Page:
On 09/22/2016 12:21 AM, Davidlohr Bueso wrote:
On Sun, 18 Sep 2016, Manfred Spraul wrote:

Just as with msgrcv (along with the rest of sysvipc since a few years
ago), perform the security checks without holding the ipc object lock.
Thinking about it: isn't this wrong?

* msgrcv()
* ipcperms()

* msgctl(), change permissions
** msgctl() returns, new permissions should now be in effect
* msgsnd(), send secret message
** msgsnd() returns, new message stored.

CPU1: resumes, receives secret message

Hmm, would this not apply to everything IPC_SET, we do lockless ipcperms()
all over the place.

Obviously, we could argue that the msgrcv() was already ongoing and therefore the old permissions still apply - but then we don't need to recheck after sleeping at all.

There is that, and furthermore we make no such guarantees under concurrency.
Another way of looking at it could perhaps be IPC_SET returning EPERM if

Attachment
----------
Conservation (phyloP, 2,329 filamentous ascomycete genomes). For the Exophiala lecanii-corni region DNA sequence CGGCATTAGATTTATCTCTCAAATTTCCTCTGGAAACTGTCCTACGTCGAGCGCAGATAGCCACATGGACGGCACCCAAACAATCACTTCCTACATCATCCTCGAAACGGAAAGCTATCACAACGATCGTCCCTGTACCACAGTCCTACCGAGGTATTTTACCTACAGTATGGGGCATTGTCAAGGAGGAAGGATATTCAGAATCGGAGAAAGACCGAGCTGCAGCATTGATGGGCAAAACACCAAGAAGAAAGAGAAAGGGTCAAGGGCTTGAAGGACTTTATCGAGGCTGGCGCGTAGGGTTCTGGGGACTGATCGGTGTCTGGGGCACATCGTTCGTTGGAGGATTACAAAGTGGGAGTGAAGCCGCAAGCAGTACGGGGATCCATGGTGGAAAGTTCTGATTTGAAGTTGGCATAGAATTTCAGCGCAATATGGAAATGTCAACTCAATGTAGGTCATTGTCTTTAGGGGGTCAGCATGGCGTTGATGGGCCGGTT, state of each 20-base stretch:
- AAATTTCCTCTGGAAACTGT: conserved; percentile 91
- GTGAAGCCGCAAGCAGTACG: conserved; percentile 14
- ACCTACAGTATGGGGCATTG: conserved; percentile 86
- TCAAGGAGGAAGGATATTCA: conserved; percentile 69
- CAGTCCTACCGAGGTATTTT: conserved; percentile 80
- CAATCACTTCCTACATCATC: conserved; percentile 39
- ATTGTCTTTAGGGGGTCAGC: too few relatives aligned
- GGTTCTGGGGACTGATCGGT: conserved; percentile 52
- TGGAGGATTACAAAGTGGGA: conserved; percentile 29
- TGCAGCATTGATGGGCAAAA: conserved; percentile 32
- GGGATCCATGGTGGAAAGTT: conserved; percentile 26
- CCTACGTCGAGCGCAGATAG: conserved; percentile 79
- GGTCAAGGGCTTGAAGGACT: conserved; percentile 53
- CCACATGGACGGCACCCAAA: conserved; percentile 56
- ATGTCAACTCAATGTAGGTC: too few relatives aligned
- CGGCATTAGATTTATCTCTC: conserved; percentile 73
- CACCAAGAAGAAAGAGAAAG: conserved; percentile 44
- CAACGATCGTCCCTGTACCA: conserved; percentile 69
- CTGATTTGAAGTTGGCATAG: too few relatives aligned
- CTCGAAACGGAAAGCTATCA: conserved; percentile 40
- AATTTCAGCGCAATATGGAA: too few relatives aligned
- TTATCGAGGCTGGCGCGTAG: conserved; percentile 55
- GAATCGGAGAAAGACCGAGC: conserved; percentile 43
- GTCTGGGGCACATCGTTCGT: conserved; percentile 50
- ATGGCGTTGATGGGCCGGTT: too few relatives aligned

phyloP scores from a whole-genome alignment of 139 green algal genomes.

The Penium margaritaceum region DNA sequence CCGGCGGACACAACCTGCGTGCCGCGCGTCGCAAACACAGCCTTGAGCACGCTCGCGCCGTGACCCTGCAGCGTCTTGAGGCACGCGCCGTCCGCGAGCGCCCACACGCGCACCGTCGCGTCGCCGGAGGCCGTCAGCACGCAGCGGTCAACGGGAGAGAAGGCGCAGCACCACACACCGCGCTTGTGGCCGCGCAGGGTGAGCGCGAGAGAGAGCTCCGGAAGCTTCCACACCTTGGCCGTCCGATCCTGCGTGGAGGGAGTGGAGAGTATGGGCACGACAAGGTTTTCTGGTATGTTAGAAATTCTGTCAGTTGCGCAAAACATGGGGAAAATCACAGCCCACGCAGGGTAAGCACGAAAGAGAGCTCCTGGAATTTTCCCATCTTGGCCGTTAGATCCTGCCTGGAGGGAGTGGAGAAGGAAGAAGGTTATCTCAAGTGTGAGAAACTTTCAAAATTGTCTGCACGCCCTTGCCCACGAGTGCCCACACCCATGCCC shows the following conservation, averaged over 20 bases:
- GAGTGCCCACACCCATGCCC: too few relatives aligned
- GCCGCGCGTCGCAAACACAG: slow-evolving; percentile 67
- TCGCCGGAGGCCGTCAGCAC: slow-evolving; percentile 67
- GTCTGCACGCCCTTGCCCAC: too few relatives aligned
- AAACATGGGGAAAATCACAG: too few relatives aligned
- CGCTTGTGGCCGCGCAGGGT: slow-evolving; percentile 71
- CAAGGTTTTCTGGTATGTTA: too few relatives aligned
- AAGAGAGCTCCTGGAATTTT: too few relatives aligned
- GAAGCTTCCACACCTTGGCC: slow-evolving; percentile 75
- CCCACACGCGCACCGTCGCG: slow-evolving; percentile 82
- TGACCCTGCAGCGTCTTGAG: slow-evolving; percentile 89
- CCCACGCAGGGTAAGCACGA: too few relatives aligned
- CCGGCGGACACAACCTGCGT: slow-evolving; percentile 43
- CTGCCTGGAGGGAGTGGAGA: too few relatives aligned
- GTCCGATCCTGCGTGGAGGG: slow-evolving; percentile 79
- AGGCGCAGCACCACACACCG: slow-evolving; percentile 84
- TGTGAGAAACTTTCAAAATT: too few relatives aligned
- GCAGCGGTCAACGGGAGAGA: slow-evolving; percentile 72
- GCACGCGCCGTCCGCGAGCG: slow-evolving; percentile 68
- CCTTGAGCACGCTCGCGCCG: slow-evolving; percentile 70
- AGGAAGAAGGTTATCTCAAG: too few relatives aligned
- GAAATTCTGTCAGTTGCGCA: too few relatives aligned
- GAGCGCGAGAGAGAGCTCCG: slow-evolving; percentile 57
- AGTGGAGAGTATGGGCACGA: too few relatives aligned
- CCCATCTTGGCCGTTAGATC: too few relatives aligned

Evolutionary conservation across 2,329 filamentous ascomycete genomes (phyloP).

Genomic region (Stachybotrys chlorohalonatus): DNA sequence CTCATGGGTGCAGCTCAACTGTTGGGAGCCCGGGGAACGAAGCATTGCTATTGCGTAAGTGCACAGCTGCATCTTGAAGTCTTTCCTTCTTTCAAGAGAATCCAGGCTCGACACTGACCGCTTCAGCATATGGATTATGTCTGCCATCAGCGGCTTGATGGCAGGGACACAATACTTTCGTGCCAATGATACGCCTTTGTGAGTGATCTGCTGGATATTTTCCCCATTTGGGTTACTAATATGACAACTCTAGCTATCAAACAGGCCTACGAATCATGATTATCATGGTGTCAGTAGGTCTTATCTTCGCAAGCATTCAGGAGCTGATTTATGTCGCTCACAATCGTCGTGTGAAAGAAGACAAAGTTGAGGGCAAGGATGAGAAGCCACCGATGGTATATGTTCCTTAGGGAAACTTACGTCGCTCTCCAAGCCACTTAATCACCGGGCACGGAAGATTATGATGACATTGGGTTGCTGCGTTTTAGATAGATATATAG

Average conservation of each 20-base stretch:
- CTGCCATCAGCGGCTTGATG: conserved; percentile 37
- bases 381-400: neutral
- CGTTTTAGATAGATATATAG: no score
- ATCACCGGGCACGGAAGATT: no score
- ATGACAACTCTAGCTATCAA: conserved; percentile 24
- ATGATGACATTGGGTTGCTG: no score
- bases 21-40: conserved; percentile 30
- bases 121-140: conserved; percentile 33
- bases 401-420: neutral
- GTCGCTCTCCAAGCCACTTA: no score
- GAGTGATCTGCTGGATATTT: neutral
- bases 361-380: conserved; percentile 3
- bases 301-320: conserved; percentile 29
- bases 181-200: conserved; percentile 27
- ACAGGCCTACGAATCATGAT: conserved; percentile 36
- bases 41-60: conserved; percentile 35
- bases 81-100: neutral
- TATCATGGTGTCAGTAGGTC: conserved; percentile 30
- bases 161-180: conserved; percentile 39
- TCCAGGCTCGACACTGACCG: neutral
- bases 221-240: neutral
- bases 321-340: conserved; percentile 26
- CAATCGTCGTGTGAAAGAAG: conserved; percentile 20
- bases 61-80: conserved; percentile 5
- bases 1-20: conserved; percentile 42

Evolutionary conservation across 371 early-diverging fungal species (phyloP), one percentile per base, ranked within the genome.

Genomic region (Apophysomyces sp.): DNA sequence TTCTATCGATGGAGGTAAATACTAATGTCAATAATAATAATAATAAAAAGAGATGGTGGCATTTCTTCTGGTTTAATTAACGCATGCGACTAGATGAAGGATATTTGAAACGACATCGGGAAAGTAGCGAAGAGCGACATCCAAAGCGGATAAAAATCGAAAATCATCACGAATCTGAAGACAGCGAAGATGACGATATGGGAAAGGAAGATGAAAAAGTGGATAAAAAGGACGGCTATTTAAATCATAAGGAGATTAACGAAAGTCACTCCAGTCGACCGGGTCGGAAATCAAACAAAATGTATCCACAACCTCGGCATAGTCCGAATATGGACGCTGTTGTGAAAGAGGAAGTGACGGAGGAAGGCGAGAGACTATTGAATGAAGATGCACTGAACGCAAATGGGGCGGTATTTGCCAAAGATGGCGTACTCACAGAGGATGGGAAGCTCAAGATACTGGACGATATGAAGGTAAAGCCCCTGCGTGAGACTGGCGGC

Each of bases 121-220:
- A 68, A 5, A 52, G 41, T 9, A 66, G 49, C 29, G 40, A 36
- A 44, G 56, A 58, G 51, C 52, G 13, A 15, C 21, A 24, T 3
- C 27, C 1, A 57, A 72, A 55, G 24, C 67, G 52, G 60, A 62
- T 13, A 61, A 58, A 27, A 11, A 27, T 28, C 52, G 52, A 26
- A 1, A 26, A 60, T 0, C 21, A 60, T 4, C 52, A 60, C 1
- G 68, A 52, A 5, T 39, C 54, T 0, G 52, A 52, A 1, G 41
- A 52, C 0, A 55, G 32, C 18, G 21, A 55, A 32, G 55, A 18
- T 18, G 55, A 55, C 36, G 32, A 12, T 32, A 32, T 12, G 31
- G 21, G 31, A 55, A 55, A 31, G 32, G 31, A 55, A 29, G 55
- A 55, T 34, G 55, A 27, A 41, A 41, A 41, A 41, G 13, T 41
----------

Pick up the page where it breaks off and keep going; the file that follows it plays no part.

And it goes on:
there's an unserviced msgrcv -- but I'm not suggesting doing this btw ;)
I looked at it by comparing how we handle ipcperms and security_msg_queue_xx(): The security_msg_queue_xx are called under the lock, or actually the msgrcv even looks at the message that is transferred.

For ipc/sem.c and ipc/shm.c, both operations are called outside the lock.

So, my proposal would be that ipcperms and security_xx should show the same behavior regarding concurrent ops. And this would mean that we should not move ipcperms() in msgrcv outside of the lock, i.e. drop the patch.

But if you have a better rational, feel free. But please document it in the changelog.


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